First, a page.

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Six ways to find NGOs to engage (when no-one is paying attention)

This is a question I’ve been asked quite a few times by companies to whom no-one pays much attention to on CSR issues.

I suggest to them in training sessions and workshops that they seek out local NGOs when choosing factories, plantations, local/national companies or even areas to source from.

The idea behind it is basic risk management: Local NGOs could tell you which factory or farm owners are known for treating workers badly, or well.

They can help with monitoring of specific working conditions, improving worker health, helping contract factory workers speak up or gain access to their rights, proper documentation etc.

But where, asked several CSR supply chain managers, am I supposed to find them when I go to visit suppliers and contractors?

India has over a million NGOs, so an executive from Tata told me back in 2005. One source told me recently it’s many more than that.

How then, should a supply chain CSR manager from a sourcing company that no-one has really heard much about (ie not Nike, or Gap or one of the big buyers) find NGOs to engage?

Here’s a few ways I thought of, I’m sure there are others readers could suggest:

1) Visit the offices of the big international NGOs in-country and ask their local officers who is active around certain factories.

2) Get in touch with community healthcare clinics, or local hospitals, find an experienced doctor to ask.

3) Ask some workers if you are doing interviews out of sight of factory management.

4) Speak to shift, farm and factory managers, ask which organisations can help the workers gain access to their rights.

5) ‘Encourage’ your audit firm to actually include an NGO mapping element in their reports back to you, and to do some of the above, if they can.

6) Ask your relevant CSR membership organisation to build a database of NGOs on a country by country basis, share information with other companies as to who is who, and their capabilities.

Much of this is all very simple stuff. But the question has come up enough times that I figured it might be worth a blog post on the topic. Look forward to comments.

2 Comments

  1. Toby, Great list. I can add the following:

    In order to help companies find NGO´s that fit their type of business you can also use the following segmentation:

    Peace and conflict resolution NGO’s : Work in areas “relating to the reduction and elimination of destructive conflict”, or, in another definition “promote peace, reconciliation, and coexistence”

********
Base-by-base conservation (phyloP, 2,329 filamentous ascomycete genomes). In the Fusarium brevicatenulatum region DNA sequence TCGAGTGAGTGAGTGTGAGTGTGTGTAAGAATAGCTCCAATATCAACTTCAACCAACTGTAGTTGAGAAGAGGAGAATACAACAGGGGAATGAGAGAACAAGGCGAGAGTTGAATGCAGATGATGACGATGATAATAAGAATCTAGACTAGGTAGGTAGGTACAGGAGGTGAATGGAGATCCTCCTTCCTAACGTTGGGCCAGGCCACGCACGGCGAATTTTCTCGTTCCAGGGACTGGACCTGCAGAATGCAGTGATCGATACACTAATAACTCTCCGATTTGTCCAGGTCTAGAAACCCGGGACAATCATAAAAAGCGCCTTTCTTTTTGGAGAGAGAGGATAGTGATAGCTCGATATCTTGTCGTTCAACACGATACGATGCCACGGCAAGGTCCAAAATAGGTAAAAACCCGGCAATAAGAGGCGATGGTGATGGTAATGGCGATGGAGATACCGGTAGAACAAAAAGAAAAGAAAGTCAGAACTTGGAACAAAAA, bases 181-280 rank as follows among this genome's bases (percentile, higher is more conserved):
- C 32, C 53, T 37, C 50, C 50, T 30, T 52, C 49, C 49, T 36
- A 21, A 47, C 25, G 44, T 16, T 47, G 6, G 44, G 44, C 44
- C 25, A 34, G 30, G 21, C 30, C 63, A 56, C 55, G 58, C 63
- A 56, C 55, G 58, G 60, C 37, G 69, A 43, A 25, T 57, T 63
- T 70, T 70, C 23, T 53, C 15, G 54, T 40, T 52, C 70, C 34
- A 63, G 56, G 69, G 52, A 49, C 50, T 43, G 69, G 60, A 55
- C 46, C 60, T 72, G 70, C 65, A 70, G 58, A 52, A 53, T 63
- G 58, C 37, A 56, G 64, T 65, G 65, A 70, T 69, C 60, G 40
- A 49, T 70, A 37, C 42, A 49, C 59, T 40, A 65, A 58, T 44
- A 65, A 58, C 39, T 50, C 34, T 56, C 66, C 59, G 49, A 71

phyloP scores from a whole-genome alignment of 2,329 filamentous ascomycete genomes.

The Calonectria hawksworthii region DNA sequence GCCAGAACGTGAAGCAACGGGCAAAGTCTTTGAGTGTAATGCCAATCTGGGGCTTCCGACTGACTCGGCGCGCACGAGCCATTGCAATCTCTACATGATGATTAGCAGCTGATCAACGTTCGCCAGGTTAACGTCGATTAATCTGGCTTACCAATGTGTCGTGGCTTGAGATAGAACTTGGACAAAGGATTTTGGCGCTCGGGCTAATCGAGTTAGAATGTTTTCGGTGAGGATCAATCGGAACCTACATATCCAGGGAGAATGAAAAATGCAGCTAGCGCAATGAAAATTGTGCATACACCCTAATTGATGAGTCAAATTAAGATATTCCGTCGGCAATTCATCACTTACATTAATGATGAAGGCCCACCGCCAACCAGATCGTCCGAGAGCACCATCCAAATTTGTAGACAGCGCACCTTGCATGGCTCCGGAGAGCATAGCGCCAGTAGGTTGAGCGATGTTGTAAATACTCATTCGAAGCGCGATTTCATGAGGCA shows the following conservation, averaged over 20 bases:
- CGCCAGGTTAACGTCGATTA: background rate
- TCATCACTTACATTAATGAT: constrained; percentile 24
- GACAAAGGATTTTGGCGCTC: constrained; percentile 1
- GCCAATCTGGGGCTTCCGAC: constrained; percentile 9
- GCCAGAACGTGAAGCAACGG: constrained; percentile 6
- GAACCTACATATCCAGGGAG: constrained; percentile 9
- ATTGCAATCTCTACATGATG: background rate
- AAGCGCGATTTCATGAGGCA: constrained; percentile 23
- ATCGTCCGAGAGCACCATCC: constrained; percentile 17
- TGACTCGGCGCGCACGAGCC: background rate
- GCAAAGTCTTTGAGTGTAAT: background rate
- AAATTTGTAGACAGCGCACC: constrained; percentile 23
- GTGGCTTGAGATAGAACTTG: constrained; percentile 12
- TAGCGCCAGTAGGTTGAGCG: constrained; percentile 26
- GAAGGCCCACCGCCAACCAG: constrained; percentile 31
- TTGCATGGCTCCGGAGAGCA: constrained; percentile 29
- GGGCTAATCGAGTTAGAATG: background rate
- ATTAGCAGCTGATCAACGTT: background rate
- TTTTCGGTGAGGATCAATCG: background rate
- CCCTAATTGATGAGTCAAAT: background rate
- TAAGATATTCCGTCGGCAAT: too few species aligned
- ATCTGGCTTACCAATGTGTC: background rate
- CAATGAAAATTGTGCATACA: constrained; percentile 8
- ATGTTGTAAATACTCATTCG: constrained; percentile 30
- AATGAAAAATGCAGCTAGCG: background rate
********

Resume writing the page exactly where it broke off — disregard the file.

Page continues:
Youth NGO’s: Major issues most popular among youth NGO’s include HIV/aids, human rights, diversity, the environment, education, and social entrepreneurship.

    Children’s NGO’s: These NGO’s are essential to uphold the standards articulated by the UN Convention on the Rights of the Child (CRC). They contribute to the global movement for children by advocating for youth, monitoring compliance with the CRC and coordinating aid and development programs. Examples could be: UNICEF, CRIN and Delhi Education Initiative.

    Women NGO´s: Devoted to causes and issues critical to women, these NGOs are the Legacy of human rights activism in times of historical crisis and are rooted in the fundamental principles of equality. Global Fund for Women, Womankind Worldwide and institute of Social Studies Trust.

    Environmental NGO’s: The environmental NGO seeks directly to impact and influence environmental issues on the international, national and local levels. Examples could be: Green Peace, International Society for Environmental Epidemiology and People and Planet.

    Educational NGOs: Addressing the lack of education in a region or country is the focus of educational NGOs. Such organisations could have goals to improve the educational level of the children from orphanages, special schools, homeless children or children with physical and mental disabilities. Examples could be: Unesco, Youth for Achievements and orphanages.

    Human Rights NGO’s: Devote their resources to the promotion and protection of universal human rights. Unlike governments, who tend to seek human rights for their own citizens, human rights NGOs fight for the security of human rights for all people. Examples could be: Amnesty International, Center of Concern and International Society for Human rights.

    Humanitarian NGO’s: Are an integral component of international affairs and security, and integral to the functioning of aid in all types of humanitarian disasters. Examples could be: The International Red Cross, Salvation Army, CARE International and Oxfam.

    Learn more about me and my approach to Responsible Procurement Management at http://www.responsibleprocurement.dk.

    You can learn more about NGO´s in the NGO Handbook where the above inspiration comes from.

  2. DJAli

    Hi Tony, do you think in some countries local lawyers office can assist by confirming existence of local NGO's etc? Lawyers are usually people in the know.

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